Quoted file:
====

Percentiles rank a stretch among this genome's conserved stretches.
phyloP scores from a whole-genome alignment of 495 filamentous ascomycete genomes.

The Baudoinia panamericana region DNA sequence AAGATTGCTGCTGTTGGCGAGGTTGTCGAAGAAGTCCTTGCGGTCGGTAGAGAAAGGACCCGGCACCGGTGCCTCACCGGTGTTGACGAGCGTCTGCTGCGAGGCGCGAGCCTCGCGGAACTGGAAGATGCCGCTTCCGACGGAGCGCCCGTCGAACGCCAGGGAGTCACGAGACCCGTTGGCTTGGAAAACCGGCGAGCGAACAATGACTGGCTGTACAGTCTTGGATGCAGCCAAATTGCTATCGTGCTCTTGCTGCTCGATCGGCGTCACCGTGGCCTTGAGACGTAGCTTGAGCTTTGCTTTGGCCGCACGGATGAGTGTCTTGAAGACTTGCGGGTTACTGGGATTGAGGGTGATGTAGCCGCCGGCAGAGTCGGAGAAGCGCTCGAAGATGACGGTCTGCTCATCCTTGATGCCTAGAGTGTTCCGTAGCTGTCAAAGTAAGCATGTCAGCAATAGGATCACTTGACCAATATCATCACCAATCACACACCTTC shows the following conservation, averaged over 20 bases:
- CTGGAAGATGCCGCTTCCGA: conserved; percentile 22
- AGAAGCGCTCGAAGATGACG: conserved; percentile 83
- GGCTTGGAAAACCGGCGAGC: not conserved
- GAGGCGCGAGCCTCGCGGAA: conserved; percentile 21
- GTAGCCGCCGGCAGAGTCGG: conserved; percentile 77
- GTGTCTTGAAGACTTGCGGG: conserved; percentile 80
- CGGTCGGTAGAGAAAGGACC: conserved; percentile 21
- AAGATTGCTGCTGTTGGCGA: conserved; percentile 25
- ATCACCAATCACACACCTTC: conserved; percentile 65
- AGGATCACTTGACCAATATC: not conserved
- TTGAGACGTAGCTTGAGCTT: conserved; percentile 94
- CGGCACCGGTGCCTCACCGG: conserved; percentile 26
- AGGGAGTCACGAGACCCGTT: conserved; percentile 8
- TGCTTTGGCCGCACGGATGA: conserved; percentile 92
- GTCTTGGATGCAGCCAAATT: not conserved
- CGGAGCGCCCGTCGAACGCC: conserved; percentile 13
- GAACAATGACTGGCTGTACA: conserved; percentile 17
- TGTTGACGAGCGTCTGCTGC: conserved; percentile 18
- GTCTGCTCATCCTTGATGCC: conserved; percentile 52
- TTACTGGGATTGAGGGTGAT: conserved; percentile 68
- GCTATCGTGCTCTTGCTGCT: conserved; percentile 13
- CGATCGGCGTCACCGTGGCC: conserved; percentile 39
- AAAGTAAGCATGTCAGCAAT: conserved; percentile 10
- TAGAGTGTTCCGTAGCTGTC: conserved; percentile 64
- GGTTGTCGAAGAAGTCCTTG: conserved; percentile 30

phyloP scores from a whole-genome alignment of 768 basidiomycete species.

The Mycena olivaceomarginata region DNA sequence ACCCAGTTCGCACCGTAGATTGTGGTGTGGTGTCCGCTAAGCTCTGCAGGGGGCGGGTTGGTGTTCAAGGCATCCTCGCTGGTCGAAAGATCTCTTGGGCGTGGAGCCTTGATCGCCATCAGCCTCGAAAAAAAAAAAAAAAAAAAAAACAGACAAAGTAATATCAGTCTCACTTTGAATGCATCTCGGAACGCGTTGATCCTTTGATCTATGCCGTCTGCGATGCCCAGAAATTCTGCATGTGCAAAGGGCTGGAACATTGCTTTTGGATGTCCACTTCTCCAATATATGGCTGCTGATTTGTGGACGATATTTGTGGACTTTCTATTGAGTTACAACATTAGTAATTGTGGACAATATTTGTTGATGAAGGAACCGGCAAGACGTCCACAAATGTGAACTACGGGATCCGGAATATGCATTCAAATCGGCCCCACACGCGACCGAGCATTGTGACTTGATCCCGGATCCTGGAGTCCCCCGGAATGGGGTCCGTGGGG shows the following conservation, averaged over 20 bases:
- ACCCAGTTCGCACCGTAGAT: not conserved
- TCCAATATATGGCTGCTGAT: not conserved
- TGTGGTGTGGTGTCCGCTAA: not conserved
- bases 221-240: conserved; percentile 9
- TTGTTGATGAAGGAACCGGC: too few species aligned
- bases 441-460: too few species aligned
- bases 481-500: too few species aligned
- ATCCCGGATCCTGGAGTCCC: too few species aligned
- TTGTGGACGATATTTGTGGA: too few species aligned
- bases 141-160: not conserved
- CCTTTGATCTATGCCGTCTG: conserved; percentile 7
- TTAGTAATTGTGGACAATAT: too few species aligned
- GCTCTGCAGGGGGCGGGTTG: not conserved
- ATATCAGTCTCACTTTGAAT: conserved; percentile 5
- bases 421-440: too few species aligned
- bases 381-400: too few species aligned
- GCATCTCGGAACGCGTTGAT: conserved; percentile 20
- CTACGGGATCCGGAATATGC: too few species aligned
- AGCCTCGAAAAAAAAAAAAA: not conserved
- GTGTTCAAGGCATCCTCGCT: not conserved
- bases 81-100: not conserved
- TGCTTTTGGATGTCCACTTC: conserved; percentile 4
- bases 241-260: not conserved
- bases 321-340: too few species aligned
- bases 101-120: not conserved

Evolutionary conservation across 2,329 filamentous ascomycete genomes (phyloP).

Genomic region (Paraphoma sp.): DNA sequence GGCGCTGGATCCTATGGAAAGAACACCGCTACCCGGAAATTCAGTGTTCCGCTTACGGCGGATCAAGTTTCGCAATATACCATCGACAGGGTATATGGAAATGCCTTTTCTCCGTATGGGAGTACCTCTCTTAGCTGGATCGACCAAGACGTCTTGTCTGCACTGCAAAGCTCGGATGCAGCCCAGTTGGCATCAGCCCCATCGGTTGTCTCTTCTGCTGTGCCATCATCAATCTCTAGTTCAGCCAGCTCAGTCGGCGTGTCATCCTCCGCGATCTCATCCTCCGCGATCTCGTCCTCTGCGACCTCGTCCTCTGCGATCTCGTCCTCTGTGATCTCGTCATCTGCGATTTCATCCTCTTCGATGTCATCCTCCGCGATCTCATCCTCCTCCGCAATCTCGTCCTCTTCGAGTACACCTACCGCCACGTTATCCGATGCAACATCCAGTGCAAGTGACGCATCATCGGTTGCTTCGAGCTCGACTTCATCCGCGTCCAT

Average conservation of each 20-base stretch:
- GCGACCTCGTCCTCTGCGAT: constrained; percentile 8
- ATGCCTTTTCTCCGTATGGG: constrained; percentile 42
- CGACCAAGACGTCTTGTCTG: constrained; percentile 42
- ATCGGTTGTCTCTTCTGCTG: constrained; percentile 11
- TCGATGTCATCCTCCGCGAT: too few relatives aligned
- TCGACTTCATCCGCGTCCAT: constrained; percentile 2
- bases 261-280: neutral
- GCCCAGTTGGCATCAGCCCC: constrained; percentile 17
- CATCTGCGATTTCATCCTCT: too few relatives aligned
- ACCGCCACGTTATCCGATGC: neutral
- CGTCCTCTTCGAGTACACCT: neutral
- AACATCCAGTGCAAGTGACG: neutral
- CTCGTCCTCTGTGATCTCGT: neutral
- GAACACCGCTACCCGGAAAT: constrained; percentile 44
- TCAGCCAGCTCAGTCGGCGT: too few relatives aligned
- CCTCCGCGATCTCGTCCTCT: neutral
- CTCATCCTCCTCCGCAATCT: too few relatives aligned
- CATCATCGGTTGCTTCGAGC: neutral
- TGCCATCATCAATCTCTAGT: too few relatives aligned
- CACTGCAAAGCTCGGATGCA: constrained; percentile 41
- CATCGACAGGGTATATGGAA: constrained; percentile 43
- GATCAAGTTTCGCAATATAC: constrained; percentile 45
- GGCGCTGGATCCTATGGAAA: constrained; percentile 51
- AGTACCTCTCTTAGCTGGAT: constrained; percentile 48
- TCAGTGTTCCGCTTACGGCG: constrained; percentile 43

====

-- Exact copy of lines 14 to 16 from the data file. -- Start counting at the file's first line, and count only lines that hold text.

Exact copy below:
- TTGAGACGTAGCTTGAGCTT: conserved; percentile 94
- CGGCACCGGTGCCTCACCGG: conserved; percentile 26
- AGGGAGTCACGAGACCCGTT: conserved; percentile 8